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Behavioural Neurology
Volume 9, Issue 2, Pages 89-95

Spasmodic Torticollis—A Multicentre Study on Behavioural Aspects III: Psychosocial Changes and Coping

T. Nickel,1,7 F. Heinen,2 C. E. Scheidt,1,7 O. Rayki,1 J. Wissel,3 W. Poewe,3 R. Benecke,4 T. Gasser,5 W. Oertel,5 R. Dengler,6 and G. Deuschl2

1Abteilung für Psychotherapie und Psychosomatik, Universität Freiburg, Germany
2Neurologische Klinik und Poliklinik, Universität Freiburg, Germany
3Neurologische Klinik, Rudolf-Virchow-Krankenhaus, Humboldt-Universität Berlin, Germany
4Neurologische Klinik, Universität Düsseldorf, Germany
5Neurologische Klinik, Ludwig-Maximilians-Universität München, Germany
6Neurologische Klinik, Medizinische Hochschule Hannover, Germany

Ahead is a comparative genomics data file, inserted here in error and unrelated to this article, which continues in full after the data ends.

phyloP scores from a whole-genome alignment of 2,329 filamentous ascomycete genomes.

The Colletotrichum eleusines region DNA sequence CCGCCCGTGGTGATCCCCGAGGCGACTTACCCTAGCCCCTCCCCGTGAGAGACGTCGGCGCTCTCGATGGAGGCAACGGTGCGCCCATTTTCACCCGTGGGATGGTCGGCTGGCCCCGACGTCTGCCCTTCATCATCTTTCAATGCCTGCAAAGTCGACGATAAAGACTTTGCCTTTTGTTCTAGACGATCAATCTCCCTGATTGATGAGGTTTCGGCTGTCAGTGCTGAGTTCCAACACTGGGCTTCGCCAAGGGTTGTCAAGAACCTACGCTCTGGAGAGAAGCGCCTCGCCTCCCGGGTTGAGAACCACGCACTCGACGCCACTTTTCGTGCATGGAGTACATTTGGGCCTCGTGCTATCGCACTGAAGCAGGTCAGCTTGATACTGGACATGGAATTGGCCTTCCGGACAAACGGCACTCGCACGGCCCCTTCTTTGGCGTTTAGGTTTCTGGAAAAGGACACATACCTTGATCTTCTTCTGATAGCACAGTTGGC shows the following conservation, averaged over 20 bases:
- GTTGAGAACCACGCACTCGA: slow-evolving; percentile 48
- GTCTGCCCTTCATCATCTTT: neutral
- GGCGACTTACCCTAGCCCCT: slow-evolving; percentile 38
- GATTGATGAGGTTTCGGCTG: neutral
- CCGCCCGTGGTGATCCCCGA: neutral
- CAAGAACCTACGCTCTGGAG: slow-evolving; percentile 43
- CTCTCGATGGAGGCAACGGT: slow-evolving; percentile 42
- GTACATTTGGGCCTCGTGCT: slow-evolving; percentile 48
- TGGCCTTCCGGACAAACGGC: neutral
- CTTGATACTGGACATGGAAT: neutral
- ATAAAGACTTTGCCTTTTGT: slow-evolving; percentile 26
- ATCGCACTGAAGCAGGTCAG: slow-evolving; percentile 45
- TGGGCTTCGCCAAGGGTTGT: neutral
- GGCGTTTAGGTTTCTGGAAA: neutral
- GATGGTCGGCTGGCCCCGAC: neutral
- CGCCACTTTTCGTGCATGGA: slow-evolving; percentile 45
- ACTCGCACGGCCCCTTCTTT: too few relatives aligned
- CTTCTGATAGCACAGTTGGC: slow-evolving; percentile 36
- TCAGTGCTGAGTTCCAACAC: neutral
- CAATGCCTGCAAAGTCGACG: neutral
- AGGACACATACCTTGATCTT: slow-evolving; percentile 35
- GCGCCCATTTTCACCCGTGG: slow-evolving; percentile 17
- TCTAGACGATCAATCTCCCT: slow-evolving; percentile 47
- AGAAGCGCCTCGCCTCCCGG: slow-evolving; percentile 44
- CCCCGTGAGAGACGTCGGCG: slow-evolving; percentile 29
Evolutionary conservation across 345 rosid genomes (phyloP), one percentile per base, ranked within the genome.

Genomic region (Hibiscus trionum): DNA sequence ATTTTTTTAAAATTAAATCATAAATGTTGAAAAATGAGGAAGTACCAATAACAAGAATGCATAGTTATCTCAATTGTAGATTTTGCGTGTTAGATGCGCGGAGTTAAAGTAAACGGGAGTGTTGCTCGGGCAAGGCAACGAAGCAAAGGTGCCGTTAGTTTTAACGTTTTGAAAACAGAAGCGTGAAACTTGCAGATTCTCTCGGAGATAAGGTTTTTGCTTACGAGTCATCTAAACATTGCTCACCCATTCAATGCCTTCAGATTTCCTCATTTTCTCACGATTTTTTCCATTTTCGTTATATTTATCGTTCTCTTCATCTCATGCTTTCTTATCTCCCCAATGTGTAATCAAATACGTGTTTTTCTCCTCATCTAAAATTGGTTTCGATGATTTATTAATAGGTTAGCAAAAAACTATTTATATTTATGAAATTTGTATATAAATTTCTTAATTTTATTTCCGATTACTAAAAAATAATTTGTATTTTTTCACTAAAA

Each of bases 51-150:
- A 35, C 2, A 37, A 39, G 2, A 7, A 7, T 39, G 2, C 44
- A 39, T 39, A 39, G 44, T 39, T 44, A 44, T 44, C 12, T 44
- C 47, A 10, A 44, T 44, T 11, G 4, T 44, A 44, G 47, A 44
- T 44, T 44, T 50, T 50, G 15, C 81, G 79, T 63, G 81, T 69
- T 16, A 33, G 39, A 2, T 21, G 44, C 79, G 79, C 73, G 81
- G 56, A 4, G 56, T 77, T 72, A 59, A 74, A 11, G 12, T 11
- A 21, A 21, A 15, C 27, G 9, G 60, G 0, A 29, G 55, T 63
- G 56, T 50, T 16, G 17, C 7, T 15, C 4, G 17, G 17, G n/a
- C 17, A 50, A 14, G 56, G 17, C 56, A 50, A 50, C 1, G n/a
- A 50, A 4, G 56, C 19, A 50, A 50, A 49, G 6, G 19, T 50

7Department of Psychotherapy and Psychosomatic Medicine, University of Freiburg, Hauptstr. 8, 79104 Freiburg, Germany

Copyright © 1996 Hindawi Publishing Corporation. This is an open access article distributed under the Creative Commons Attribution License, which permits unrestricted use, distribution, and reproduction in any medium, provided the original work is properly cited.


Psychosocial changes in spasmodic torticollis (ST) affect predominantly social life, professional life and psychological well-being. Concerning social life, 84.6% of the patients felt that they attracted considerable public attention due to their neurological illness and 65% had reduced participation in social events. A substantial number of patients had retired from professional activities; others felt severely impaired in their working capacity. The psychosocial sequelae in ST, however, seemed to depend less on the neurological signs per se than on the physical symptoms and on coping. Depressive coping in particular emerged as a predictor of psychosocial distress.